Delivering a True Digital Workspace Experience - Part 1

Blog Delivering a True Digital Workspace Experience - Part 1

Discover how to create a seamless digital workspace experience in this insightful Part 1 of our e360 Blog series. Gain valuable insights and strategies for delivering a true digital workspace that enhances productivity and collaboration.

By Bryan Zanoli, Principal Architect, Entisys360

The concept of the DIGITAL WORKSPACE is no longer new. After all, VMware announced its WORKSPACE ONE solution over two years ago, practically a lifetime in IT. And of course, this wasn’t exactly the first moment the industry thought up the concept of the digital workspace. Even with all that time behind us, it only now appears we are on the verge of being able to deliver a true digital
workspace experience.

But, before I share how we’re able to deliver a digital workspace, let’s look at why its adoption is so critical to maintaining and supporting a competitive and modern workforce:

Increasing the Mobile Workforce

At this point, most organizations have a Bring Your Own Device (BYOD) strategy in place. If not allowing BYOD, organizations are at least turning to Corporate Owned Personally Enabled (COPE), with users granted certain ability to utilize the device as they would their own. 

An Explosion of Applications and Data

The number of applications used by an organization is skyrocketing. Not only are we looking at an increase in applications, but the number of locations at which those applications are hosted is also growing. If you aren’t already, you will soon be managing access to SaaS apps, traditional but cloud-hosted, traditional but on prem, and even mobile apps.

It doesn’t stop there. With the sudden rise in popularity of Dropbox, cloud-based data storage solutions (officially called Enterprise File Sync and Share solutions) are becoming a mainstay in IT support directives. Many IT departments have already begun supporting multiple options, such as OneDrive, Box, or Google Drive.

Increased Complexity

The many device types introduced by the mobile workforce, compounded by the explosion of applications and data (and data sources) presents tremendous challenges with legacy end user management frameworks and platforms. This puts tremendous strain on IT administrators and engineers, as well as end users, who don’t receive the timely support they need to keep their workflows moving.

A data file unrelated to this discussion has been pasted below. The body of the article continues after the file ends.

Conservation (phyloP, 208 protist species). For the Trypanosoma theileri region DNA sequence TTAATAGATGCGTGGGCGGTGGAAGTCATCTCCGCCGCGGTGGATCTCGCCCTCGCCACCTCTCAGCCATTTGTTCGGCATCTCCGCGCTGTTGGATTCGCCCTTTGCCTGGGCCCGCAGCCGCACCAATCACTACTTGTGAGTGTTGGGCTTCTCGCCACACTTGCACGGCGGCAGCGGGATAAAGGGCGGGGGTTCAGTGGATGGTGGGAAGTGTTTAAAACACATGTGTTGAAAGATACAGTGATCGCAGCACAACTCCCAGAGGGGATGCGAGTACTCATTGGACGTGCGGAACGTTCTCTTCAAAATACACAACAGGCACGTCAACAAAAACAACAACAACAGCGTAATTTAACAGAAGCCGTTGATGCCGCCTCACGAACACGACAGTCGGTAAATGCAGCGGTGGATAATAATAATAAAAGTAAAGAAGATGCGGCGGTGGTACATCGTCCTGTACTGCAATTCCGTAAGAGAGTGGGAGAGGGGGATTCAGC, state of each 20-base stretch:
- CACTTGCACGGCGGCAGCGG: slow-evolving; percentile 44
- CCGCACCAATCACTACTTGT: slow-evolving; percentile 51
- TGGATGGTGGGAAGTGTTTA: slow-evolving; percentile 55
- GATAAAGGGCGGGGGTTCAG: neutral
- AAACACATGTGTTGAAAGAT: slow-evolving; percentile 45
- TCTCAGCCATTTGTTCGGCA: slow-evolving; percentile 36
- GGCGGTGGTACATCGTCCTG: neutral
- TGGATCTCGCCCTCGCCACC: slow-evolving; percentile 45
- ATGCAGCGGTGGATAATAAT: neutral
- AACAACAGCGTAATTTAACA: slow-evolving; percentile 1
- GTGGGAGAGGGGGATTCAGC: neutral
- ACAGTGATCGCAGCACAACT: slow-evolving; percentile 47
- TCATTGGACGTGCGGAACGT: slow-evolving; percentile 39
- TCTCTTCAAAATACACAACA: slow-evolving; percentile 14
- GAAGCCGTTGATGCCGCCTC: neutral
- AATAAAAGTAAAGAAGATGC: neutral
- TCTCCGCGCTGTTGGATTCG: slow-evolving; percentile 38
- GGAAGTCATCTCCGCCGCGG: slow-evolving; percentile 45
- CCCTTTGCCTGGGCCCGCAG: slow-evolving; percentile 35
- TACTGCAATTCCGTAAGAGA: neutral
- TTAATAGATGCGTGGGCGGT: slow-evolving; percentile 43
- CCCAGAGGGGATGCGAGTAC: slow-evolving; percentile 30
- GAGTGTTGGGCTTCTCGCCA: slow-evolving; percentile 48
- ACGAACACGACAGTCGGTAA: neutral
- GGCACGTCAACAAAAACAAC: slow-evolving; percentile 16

Add to this, the increased emphasis by company management on security and visibility, and the technical debt associated with endpoint and user management sky rockets.

Demand for Agility from IT and Business

This is an area where the end user computing (EUC) landscape will begin seeing a greater impact from concepts and methodologies aligned with DevOps and agile project management. First and foremost is Continuous Integration / Continuous Delivery (CI/CD). If the app dev teams and the infrastructure operations teams are going to be expected to provide quick, always improving delivery of new software and software updates, these same expectations are going to fall on the end user computing teams as well.

Application and desktop delivery platforms will be expected to accommodate user provisioning requests in hours or minutes, not weeks or days. Management will expect dynamic scalability to support situations from mergers and acquisitions to seasonal workforce to third-party contractor onboarding. Self-service will simply become a natural aspect of the user workflow, with apps and desktop resources being provisioned automatically.

Security and Compliance

The fallacy of treating the data center as a walled garden is at its end. Mobile devices and IoT are extending the perimeter which IT must secure, well beyond the bounds of an organization’s traditional “secure network.” Furthermore, security exploits today are becoming more frequent, more impactful, and more costly. The truth is, it’s not just about protecting your environment from malicious actors, but also about protecting your end users from being compromised by social engineering efforts.

Not only do threats of malware or bad actors lead to IT stress, but regulatory compliance is expanding, with stricter controls and expectations. The recent roll out of GDPR may not directly impact US-based datacenters, but the fine print of the laws prove to be much wider than expected, with any data originating or residing in European countries, or by European citizens outside of Europe, still under purview.

Building the Digital Workspace

So how do we build the digital workspace to accommodate but also benefit from cloud? Stay tuned for part two of this post, as I provide an overview of the building blocks and key considerations of any successful Digital Workspace deployment.

Written By: e360 Marketing